These are the practitioners, performers, teachers and academics who guide and enrich our collective exchange through sound and vibration.

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Presenter Guide

Names are listed alphabetically by last name. Click on a presenterʻs name to learn more about them and when youʻll be seeing them during WOM. Our list of presenters is still growing. Check back here for regular updates!

About Presenters

Scroll down to read more about each of our presenters and where you'll be able to find them during WOM. Click on a specific presenter in the Guide above to go straight to their presenter info.

Kamuela Chun


Throughout his life, academic and cultural education laid a solid foundation for Thomas Kamuela Chun. Born and raised into a family of eleven in Mo‘ili‘ili, O‘ahu, he is the seventh child of Clarence and Leilani Chun. He is a descendant of the Kalahui and Alama family on his father’s side and the Keawe-ehu/Campbell family on his mother’s side. Chun began dancing for Edith Kanaka‘ole, founder of Halau o Kekuhi and learned the art of Hawaiian chanting from Aunty Edith until her passing in 1979 and continued as ho‘opa‘a. In 1984, Chun had his ʻūniki into the rank of kumu in Hawaiian dance and chant from Halau o Kekuhi. For 30+ years, Chun has been the chanter of the Merrie Monarch Royal Court. In 2019, at the Prince Lot Hula Festival, the Moanalua Gardens Foundation honored Chun with its Namakahelu Oli Award.

WOM presenter for: Kulukuluua Chant Concert

Lilinoe Kaio

Kumu HulaHālau O Lilinoe A Me Nā Pua Me Ke Aloha

Kumu Hula, Annette Lilinoe Kaio is daughter of Sissy Kaio, and directs Hālau O Lilinoe A Me Nā Pua Me Ke Aloha in California. Lilinoe trained with her mother and studied with the noted teacher Dr. Taupouri Tangaro in Hawai’i. Under Annette’s direction, Hālau O Lilinoe today is comprised of over 100 men, women, and children from 4 to 75 years old.


WOM presenter for: Kulukuluua Chant Concert, Kani-ka-wī-Kani-ka-wā

Pele Kaio

Kumu Hula, Unulau

Pele Kaio is an ʻūniki ʻailolo (graduate) anchored in the traditions of the hula ʻaihaʻa, ritual volcanic fire dances of Unukupukupu. Pele is the Kumu Hula of Unulau, a hālau hula based in Hilo and Waimea, Hawaiʻi. Pele serves as an Assistant Professor of Hawaiian Studies at Hawai’i Community College.


WOM presenter for: Kulukuluua Chant Concert, Kani-ka-wī-Kani-ka-wā, Hāʻena Co-keynote


Ryan McCormack

Teacher, Ka ʻŪmeke Kaʻeo

Ryan McCormack completed his ʻūniki rites under Taupōuri Tangarō of Unukupukupu, and is currently the kumu hula of Māunuunu. He resides in the uplands of Keaʻau in Puna, Hawaiʻi and works as a teacher at Ka ʻUmeke Kāʻeo Public Charter School in Keaukaha, Hawaiʻi. His ongoing journey in oli began under the tutelage of Lehua Huliheʻe of Ka Pā Lehua in 1998.

Kulukuluua presenter for: Kulukuluua Chant Concert, Kani-ka-wī-Kani-ka-wā

Lehua Kaulukukui

Kumu Hula, Hālau Unuehu

Lehua is a 2011 ʻuniki kumu hula under Kumu Taupouri Tangarō and the traditions of Unukupukupu. She is kumu hula of Kona based Hālau Unuehu. Lehua & co-kumu Pualani Muraki will feature their haumāna, Ms. Amber Waiokeola Needham and a medley of chants honoring wahi pana ma Kalae ma ka moku nui o Kaʻū.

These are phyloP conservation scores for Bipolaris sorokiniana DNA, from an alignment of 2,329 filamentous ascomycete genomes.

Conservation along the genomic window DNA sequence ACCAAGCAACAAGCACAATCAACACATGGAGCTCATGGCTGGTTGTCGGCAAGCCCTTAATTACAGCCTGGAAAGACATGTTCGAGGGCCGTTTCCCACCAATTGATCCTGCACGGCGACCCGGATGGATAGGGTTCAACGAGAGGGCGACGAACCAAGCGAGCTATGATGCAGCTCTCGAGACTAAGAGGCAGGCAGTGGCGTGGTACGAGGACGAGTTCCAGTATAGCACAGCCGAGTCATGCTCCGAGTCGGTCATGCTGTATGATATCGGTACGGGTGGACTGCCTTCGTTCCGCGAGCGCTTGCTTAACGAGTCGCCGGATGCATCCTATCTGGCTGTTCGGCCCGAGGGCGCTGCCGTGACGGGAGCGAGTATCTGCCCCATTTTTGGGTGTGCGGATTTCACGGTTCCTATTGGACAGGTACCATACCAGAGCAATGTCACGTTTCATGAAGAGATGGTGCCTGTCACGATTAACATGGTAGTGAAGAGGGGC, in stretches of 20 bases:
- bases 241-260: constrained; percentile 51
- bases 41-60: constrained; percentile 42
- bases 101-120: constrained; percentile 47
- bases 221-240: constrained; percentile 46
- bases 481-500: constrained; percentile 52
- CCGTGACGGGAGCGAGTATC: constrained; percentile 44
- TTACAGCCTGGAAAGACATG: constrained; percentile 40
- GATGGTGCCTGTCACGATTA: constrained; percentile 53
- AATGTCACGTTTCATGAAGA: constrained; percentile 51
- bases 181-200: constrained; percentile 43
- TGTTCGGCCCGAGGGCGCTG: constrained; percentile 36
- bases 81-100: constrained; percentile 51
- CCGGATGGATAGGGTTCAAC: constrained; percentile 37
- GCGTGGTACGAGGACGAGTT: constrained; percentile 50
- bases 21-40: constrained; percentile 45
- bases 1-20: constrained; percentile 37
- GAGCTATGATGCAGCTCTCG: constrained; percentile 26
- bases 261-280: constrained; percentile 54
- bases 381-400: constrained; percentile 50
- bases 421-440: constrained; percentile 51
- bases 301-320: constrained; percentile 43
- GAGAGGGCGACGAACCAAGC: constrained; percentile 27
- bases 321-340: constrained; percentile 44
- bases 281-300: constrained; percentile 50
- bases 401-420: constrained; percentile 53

WOM presenter for: Kulukuluua Chant Concert


Amber Needham

Haumana, Hālau Unuehu

Aloha nui, ʻO wau ʻo Amber Mei Lan Waiokeola Needham. My ʻohana comes from Kauaʻi and Oʻahu; I was raised mostly in the Kewalo uka area of Honolulu and now reside in Hōlualoa kai with my husband Makana and our son Kōnale. I’m a full-time mom and began learning hula and oli with Unuehu two years ago. Though I’m not a seasoned dancer or chanter, my hula journey so far has challenged me, illuminating my role and kuleana within my ʻohana, hālau, community and lāhui. And oli in particular has ignited an incredible awakening of the senses in relation to the natural world in and around me. Mahalo palenaʻole to my kumu, Aunty Lolay & Aunty Lehua, hula sisters Kawehi & Lilia, and the babies, for how you fill my life and teach me.

WOM presenter for: Kulukuluua Chant Concert


Kuʻulei Kanahele, PhD

Assistant Professor, Hawaiʻi Community college

Researcher, Edith Kanakaʻole Foundation.

Raised in the ahupuaʻa of Waipiʻo, Oʻahu, Dr. Kanahele is a 1994 graduate of Kamehameha Schools Kapālama. From 1997-2012, Kuʻulei trained as an ʻōlapa with Hālau o Kekuhi. Kuʻulei is currently an assistant professor at Hawaiʻi Community College’s Hawaiʻi Life Styles program and a researcher for the Edith Kanakaʻole Foundation. Kuʻulei’s research focus is Papahulihonua, the study of earth sciences pertaining to the island environment of Hawaiʻi (i.e. geology, hydrology, petrology, oceanography, soil science, and volcanology). She has presented her research to native Hawaiian practitioners, educators, and various organizations, such as Hawai‘i Volcanoes National Park, the County of Hawai‘i, and Google X.

WOM presenter for: Kulukuluua Chant Concert, Kani-ka-wī-Kani-ka-wā


Pomai Bertelmann

Pomai was raised in Waimea, Hawaiʻi where the voyaging canoe Makaliʻi was birthed in 1995. She and her family are inherently tied to the ʻOhana Waʻa legacy of voyaging canoes and their movements throughout Hawaiʻi and the Pacific. Over the years she served in various capacities of development and implementation on the canoes and has worked to align these skills with environmental & project-based curriculum, teacher and community trainings, and crew training opportunities to progress the understanding and purpose of waʻa in todayʻs society. The canoes have been Pomaiʻs educational foundation and a tool of vision, self discipline, and personal direction the years. “When we sail the deep ocean the canoe is the land beneath our feet. Therefore, when we return home, it is our responsibility to become stewards of the land and do all that we can to mālama ʻāina and her kanaka. If not for the ʻāina, the waʻa cannot exist.”